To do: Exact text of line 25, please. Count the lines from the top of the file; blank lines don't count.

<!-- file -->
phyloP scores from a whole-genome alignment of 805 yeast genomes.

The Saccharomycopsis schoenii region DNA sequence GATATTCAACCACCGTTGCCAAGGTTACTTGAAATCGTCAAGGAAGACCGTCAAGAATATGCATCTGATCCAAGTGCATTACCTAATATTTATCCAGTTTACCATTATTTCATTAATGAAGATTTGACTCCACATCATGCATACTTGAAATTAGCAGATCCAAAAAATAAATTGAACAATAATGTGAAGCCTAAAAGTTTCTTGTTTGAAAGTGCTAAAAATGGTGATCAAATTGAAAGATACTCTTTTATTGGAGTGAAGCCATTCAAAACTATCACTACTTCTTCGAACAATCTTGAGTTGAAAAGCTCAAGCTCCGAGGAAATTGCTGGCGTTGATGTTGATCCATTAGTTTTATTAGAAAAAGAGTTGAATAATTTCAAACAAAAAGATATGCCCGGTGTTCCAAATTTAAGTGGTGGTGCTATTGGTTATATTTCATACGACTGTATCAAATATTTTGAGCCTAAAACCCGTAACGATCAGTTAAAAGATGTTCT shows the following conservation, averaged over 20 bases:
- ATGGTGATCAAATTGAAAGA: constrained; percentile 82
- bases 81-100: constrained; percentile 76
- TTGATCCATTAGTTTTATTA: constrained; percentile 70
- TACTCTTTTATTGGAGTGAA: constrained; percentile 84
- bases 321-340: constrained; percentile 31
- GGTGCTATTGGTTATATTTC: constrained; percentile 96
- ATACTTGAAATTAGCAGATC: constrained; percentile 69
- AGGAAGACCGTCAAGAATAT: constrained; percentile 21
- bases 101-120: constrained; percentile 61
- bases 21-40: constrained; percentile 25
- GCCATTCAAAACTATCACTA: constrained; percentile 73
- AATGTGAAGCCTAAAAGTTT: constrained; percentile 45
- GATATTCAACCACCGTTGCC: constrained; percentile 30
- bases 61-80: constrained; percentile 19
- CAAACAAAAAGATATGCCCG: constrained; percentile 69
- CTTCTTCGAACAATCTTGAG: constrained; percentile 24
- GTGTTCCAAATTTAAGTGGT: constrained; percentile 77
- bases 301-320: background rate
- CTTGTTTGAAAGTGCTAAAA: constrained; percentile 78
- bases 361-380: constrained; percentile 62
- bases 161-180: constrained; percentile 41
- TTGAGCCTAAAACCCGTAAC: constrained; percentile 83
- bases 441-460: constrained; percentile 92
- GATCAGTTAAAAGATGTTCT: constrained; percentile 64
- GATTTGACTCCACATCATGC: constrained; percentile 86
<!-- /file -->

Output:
- bases 441-460: constrained; percentile 92